Grammatical category: n

Term sources: DORLAND p. 761; EncBrit; WHO – (last access: 22 August 2014).

Notes: 1. 1540s, from Latin gangraena, from Greek gangraina “an eating or gnawing sore,” literally “that which eats away,” reduplicated form of gran- “to gnaw,” from PIE root gras- (see gastric).
2. Infection following necrosis may lead to gangrene after burns, scalds, frostbite, crush wounds, puncture wounds, etc.
3. Gangrene indicates necrosis, most often of skin and subcutaneous tissue, and is often rapidly progressive.
4. gangrene, localized death of animal soft tissue, caused by prolonged interruption of the blood supply that may result from injury or infection. Diseases in which gangrene is prone to occur include arteriosclerosis, diabetes, Raynaud’s disease, thromboangiitis obliterans (Buerger’s disease), and typhus. It also may occur after severe burns, freezing, or prolonged bed rest (bed sores).
5. Gangrene is differentiated as being either dry or moist. Dry gangrene results from a gradual decrease in the blood supply (as from diabetes or arteriosclerosis) in the affected area, often an extremity. The diseased part may at first be discoloured and cold to the touch; later it becomes distinct from nearby healthy tissue, turning dark and dry. If the infection is confined to a small area, the diseased tissue may eventually dry up completely and fall off. Treatment involves improving the blood flow to the affected area.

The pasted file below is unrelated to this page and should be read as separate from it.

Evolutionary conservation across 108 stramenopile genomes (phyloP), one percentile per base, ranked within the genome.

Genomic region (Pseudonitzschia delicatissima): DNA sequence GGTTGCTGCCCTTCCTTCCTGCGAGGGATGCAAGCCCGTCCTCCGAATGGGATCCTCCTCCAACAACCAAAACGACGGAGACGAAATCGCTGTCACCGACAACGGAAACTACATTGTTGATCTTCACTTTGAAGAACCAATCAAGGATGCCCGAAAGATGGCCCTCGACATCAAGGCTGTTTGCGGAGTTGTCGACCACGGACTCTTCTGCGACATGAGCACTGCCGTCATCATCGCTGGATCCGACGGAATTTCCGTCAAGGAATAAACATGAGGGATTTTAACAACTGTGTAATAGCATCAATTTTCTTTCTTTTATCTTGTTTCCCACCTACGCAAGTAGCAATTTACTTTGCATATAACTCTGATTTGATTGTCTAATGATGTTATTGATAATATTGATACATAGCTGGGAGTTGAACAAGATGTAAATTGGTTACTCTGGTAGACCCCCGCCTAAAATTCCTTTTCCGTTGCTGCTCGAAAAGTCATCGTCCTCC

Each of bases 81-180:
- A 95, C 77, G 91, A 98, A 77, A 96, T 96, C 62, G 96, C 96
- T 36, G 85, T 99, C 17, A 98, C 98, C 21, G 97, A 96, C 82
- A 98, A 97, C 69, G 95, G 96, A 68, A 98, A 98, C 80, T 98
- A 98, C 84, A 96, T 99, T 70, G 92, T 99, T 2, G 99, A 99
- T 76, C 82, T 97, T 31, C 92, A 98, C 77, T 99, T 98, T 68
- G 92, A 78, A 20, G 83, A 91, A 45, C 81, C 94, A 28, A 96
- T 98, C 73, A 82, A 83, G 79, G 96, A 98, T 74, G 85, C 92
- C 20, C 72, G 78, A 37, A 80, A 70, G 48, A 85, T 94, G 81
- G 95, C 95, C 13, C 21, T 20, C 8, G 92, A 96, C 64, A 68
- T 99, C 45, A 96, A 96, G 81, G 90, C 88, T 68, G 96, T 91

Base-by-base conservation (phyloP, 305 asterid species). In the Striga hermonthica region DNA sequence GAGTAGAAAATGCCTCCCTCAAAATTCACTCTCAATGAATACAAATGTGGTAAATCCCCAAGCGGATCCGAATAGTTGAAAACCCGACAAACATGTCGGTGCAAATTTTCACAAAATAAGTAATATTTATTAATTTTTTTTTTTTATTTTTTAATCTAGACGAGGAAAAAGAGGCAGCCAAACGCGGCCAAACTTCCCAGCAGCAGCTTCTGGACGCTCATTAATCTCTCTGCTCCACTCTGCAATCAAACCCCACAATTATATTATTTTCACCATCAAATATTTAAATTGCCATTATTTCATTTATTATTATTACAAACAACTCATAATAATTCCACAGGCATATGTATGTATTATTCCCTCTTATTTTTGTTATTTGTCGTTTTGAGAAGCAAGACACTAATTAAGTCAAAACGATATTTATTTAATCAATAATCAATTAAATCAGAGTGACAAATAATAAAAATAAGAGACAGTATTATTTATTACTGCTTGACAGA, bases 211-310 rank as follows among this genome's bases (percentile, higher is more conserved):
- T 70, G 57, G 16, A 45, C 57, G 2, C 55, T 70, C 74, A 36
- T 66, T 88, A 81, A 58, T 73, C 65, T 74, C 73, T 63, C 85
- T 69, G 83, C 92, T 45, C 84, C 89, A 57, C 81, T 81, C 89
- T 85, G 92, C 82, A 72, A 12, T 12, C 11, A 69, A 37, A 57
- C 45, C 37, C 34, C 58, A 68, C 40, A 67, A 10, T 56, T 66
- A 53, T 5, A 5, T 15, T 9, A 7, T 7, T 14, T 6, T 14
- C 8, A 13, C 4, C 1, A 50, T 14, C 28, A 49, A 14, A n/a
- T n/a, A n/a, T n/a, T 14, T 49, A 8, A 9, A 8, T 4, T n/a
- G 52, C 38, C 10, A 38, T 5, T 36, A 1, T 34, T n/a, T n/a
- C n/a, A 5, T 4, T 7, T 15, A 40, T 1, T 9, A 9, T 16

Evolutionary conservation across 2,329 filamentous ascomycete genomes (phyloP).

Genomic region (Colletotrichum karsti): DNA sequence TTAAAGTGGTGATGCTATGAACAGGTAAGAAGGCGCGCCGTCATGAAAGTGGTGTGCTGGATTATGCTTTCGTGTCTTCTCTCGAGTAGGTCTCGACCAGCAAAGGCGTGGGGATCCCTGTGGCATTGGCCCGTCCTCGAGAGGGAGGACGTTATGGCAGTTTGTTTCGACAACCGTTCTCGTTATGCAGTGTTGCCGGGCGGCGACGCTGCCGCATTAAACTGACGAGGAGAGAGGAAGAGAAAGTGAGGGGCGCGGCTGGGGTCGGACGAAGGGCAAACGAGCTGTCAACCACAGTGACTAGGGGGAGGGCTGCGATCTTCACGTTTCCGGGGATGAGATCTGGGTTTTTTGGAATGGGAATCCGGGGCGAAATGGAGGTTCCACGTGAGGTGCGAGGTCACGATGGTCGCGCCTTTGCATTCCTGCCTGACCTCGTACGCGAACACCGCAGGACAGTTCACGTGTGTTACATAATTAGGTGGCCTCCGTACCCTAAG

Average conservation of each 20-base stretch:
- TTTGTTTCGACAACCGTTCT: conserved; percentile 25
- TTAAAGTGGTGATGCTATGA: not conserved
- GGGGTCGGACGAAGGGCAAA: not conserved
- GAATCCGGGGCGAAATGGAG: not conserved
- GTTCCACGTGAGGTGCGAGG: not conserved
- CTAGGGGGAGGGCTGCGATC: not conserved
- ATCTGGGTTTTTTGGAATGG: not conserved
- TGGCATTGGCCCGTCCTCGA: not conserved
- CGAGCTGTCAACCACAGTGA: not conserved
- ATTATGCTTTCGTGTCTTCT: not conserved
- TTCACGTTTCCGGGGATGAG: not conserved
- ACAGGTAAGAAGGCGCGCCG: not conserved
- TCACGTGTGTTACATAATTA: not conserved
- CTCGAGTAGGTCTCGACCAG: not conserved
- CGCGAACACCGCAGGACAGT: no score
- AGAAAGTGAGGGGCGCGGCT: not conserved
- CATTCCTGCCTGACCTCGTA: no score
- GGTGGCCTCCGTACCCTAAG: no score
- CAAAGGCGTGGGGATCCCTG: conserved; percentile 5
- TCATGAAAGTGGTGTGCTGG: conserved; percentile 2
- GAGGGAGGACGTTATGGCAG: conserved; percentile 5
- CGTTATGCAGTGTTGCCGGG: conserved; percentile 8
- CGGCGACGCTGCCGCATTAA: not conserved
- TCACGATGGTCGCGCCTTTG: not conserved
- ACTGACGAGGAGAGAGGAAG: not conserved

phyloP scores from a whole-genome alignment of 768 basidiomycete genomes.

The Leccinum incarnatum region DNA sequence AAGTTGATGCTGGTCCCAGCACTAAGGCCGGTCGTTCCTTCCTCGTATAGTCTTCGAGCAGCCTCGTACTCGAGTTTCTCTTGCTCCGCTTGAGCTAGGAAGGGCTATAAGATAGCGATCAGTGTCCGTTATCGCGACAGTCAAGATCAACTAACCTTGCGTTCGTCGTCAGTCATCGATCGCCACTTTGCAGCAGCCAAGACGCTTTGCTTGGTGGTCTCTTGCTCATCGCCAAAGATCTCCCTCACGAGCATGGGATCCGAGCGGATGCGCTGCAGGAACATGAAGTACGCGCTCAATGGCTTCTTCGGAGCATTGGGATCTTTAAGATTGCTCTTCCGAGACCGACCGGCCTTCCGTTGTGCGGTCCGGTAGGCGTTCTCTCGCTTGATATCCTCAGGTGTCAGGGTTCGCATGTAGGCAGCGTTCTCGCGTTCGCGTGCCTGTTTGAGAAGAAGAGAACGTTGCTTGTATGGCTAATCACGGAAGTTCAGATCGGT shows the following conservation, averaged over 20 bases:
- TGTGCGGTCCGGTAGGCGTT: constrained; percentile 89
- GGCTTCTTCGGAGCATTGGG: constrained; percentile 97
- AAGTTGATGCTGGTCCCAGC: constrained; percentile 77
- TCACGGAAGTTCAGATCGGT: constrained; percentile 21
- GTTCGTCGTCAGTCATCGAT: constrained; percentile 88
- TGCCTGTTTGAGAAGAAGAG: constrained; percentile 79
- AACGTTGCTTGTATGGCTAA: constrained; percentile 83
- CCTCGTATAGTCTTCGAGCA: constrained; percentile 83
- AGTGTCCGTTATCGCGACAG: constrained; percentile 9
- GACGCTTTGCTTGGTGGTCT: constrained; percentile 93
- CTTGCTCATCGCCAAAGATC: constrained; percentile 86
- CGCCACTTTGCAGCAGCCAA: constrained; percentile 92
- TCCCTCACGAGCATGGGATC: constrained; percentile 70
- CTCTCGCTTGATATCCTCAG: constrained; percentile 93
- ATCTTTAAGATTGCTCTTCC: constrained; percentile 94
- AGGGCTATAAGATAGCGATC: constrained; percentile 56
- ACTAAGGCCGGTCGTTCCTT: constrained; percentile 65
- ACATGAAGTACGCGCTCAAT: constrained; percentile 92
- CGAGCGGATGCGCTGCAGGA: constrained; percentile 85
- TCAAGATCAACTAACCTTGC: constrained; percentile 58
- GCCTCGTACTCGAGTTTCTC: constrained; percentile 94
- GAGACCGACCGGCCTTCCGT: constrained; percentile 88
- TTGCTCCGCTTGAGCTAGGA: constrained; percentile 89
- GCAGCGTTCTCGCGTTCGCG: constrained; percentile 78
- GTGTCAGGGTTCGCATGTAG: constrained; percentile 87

6. Cultural Interrelation: The king Herod probably died of chronic kidney disease, complicated by a particularly nasty case of gangrene.
On September 14, 1901, 25th US President, William McKinley, died of gangrene. He was shot by an assassin and his wounds were not properly dressed.

Notes’ sources: 1. (last access: 22 August 2014). 2. GDT. 3. TERMIUMPLUS. 4 & 5. EncBrit. 6. (last access: 4 April 2015); (4 April 2015).

Synonyms’ sources: